My Fair Lady for the best of music!
“The difference between a lady and a flower girl is not how she behaves, but how she’s treated.”
George Bernard Shaw was not happy with his play Pygmalion being made into a musical. Rodgers and Hammerstein tried. Shaw felt a musical would be too sentimental. He died in 1950 but had revised the ending of Pygmalion to make it absolutely clear that Eliza does not fall in love with Professor Higgins.
The Lerner and Lowe musical was produced in 1956 and with its glorious tunes, the book issues conflicting with Shaw’s wishes have been largely forgotten. That is until Bartlett Sher took over the director’s reins at the Lincoln Centre in New York. This is the production now at the Coliseum in London.
The musical has a lovely new star in Amara Okereke who has a beautiful soprano voice and a penchant for comic acting. We know that Eliza Dolittle is a diamond in the rough and that her vowels are egregious but it isn’t just her Lisson Grove accent which is rough but her over the top and lack of class, screeching. This has to be a directorial choice, maybe to help Americans understand the differences in English accents and the way these are class indentifiers. From Eliza’s accent you would think Lisson Grove was in Bermondsey not Marylebone-St John’s Wood borders!
Whereas Eliza maybe doesn’t know any better, Professor Henry Higgins (Henry Hadden-Paton, Eton College and brought up in a stately home in Hertfordshire) surely should, but his behaviour is selfish and in the modern vernacular, entitled. He treats Eliza like an animal. He also is drowned out by the 36 piece orchestra until “The Rain in Spain” which also shows Eliza’s gift for imitation which comes to the fore at Ascot. Thank goodness Maureen Beattie, as his sensible Scots housekeeper Mrs Pearce, can remind Higgins of his unacceptable behaviour and duty to the young girl.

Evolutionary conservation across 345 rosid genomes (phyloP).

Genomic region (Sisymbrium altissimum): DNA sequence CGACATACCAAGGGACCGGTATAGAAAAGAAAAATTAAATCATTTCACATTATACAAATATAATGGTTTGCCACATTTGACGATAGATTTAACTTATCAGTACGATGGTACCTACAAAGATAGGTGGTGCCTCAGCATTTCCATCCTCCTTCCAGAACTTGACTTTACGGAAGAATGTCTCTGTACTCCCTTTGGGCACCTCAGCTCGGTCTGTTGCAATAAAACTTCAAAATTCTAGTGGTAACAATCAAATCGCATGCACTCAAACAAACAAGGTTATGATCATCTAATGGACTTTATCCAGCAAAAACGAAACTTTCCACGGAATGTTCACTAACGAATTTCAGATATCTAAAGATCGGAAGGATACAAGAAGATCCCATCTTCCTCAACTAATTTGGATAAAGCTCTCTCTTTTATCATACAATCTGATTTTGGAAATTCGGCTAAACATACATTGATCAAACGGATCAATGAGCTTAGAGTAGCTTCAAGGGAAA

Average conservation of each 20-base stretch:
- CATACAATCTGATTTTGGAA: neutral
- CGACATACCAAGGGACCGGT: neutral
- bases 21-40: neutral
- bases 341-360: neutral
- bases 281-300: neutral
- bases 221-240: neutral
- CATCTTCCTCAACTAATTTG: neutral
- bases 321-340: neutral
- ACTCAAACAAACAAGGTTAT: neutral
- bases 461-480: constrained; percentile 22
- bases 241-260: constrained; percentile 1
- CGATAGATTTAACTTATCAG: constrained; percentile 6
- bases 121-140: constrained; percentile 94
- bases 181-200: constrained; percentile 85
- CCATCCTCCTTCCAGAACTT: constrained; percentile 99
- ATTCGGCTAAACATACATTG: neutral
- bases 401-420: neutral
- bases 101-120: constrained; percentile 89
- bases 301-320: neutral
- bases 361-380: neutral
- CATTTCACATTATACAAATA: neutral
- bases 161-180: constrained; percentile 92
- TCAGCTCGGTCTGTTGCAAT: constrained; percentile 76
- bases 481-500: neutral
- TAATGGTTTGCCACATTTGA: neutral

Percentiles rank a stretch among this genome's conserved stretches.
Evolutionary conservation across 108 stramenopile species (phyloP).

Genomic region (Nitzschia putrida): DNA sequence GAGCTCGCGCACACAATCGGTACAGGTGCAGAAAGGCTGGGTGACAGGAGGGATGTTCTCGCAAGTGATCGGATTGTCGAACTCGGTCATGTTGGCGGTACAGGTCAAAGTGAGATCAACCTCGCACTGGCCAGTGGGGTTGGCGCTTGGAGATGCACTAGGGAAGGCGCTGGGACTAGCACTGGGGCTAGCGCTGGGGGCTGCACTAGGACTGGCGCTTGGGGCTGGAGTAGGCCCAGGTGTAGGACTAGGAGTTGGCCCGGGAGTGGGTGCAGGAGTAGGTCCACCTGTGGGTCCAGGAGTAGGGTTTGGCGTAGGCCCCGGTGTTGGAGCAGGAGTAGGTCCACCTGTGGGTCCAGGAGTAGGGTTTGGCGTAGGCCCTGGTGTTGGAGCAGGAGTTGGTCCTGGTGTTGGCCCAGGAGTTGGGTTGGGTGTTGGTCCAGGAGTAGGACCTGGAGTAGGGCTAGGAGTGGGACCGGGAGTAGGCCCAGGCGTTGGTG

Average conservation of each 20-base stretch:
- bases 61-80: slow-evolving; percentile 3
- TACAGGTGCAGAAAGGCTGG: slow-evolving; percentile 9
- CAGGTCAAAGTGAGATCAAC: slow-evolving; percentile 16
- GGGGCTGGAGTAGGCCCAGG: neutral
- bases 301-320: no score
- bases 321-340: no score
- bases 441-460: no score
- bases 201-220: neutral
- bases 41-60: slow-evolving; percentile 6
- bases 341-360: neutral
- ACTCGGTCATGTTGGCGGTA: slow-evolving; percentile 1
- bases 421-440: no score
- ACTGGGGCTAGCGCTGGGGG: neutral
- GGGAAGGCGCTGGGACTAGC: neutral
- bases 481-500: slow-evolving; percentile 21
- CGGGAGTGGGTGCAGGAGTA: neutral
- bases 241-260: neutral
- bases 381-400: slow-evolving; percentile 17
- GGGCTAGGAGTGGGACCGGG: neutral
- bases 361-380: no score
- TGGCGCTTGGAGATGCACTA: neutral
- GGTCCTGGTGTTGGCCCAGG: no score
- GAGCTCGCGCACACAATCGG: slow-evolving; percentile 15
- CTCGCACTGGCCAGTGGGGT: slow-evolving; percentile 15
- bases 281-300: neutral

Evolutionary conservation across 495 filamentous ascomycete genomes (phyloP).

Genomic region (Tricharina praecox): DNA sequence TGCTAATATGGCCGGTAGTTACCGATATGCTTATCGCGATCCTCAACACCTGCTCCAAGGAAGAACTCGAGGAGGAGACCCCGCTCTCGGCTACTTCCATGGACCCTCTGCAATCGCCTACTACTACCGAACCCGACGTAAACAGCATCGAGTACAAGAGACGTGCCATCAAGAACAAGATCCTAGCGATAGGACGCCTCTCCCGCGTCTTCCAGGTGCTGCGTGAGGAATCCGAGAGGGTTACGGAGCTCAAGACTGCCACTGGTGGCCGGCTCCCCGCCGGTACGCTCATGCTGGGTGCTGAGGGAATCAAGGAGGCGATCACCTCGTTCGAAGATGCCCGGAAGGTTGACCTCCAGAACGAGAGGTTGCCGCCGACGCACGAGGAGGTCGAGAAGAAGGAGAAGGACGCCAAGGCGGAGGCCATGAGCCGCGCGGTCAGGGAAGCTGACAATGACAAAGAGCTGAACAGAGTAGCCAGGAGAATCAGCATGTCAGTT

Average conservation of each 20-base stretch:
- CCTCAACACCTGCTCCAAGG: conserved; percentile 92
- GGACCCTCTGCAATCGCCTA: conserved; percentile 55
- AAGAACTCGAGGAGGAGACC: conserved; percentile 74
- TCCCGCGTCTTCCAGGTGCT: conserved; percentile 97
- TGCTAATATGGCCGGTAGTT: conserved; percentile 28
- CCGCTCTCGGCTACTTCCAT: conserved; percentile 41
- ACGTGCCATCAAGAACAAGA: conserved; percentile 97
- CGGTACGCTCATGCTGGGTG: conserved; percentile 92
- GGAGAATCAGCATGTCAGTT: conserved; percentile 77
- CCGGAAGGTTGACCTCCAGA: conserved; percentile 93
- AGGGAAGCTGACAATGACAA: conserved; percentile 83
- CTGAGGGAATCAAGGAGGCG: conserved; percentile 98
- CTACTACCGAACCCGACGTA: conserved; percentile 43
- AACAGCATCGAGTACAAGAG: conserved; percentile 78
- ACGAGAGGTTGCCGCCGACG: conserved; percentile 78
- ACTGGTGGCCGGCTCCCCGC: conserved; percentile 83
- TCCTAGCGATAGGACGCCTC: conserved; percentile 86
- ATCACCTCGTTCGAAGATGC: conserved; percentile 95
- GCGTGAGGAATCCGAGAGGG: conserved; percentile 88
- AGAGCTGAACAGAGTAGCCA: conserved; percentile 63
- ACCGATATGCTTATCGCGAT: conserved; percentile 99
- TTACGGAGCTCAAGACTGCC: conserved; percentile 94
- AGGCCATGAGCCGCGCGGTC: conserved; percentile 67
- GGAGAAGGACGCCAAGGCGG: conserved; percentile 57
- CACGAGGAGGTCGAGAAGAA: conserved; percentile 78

It is down to Henry’s mother (Vanessa Redgrave, but on the night I saw, Annie Wensak) to teach Eliza how to behave in society, not just how to speak. She is at least kindly to Eliza. How wonderful it must have been to see the late Diana Rigg in the role on Broadway in 2018! Higgins’s friend and fellow linguist Colonel Pickering (Malcolm Sinclair), too is a gentleman.
Stephen K Amos doesn’t quite fill the Alfred Dolittle role as, the night I saw, his witty sung lyrics were hard to hear. The rousing “Get Me to the Church on Time” has can can dancers, again with the wrong knickers (see Moulin Rouge), some of whom are transgender in a fashionable nod to theatrical diversity, but irrelevant to My Fair Lady.
Although Alfred Dolittle and his daughter Eliza are played by Black British actors, any racial divide equating with class does not hold up as the Ascot and ball scenes have women of class and colour. But the audience, not yet fully understanding colour blind casting, chuckle away as Higgins explains that Eliza is not a relative.
This Fair Lady has numerous impressive sets with circular staircases but the costumes are breath taking visions of Edwardian glamour, hats to die for and frocks with sumptuous, silken and taffeta flounces by Catherine Zuber. The production is touring after its stay in London so let’s hope it can take the sets with them.
There is no sexual chemistry between Eliza and Higgins nor with the young blade of Pygmalion, Freddie Eynsford-Hill (Sharif Afifi) who is not only besotted but such a wimp, a spirited Eliza couldn’t possibly find him attractive. And his mother is ghastly. Shaw was persuaded to change his ambiguous ending to his play Pygmalion but made it very clear that Higgins does not win Eliza’s heart.
You will go to see My Fair Lady for the gloriously sung tunes, hats and costume and a reminder on the intractable sexism and arrogance of the middle aged bachelor whose mother has failed to educate him in how to behave. What I don’t think you will necessarily love, on this occasion, is Bartlett Sher’s direction. See My Fair Lady for the music and To Kill a Mocking Bird for his creative direction!
Why Can’t the English?
Wouldn’t It Be Loverly?
With a Little Bit of Luck
I’m an Ordinary Man
With a Little Bit of Luck (Reprise)
Just You Wait
The Servants’ Chorus
The Rain in Spain
I Could Have Danced All Night
On the Street Where You Live
You Did It
Just You Wait (Reprise)
On the Street Where You Live (Reprise)
Wouldn’t It Be Loverly? (Reprise)
Get Me to the Church on Time
A Hymn to Him
I’ve Grown Accustomed to Her Face
My Fair Lady
Book and Lyrics by Alan J. Lerner
Music: Frederick Lowe
Choreographed by Christopher Gatteli
Directed by Bartlett Sher
Stephen K Amos
Director: Bartlett Sher
Choreographer: Christopher Gatteli
Set Designer: Michael Yeargan
Costume Designer: Catherine Zuber
Musical Supervisor: Ted Sperling
Lighting Designer: Donald Holder
Sound Designer: Mark Salzburg
Video and Projection: Douglas O’Connell
Musical Director: Gareth Valentine
Orchestrations: Robert Russell Bennett and Philip J Lang
Running Time: Three hours with an interval
Booking until 27th August 2022
St Martin’s Lane
London WC2N 4ES
Rail/Tube : Charing Cross
Reviewed by Lizzie Loveridge at the
London Coliseum on 7th June 2021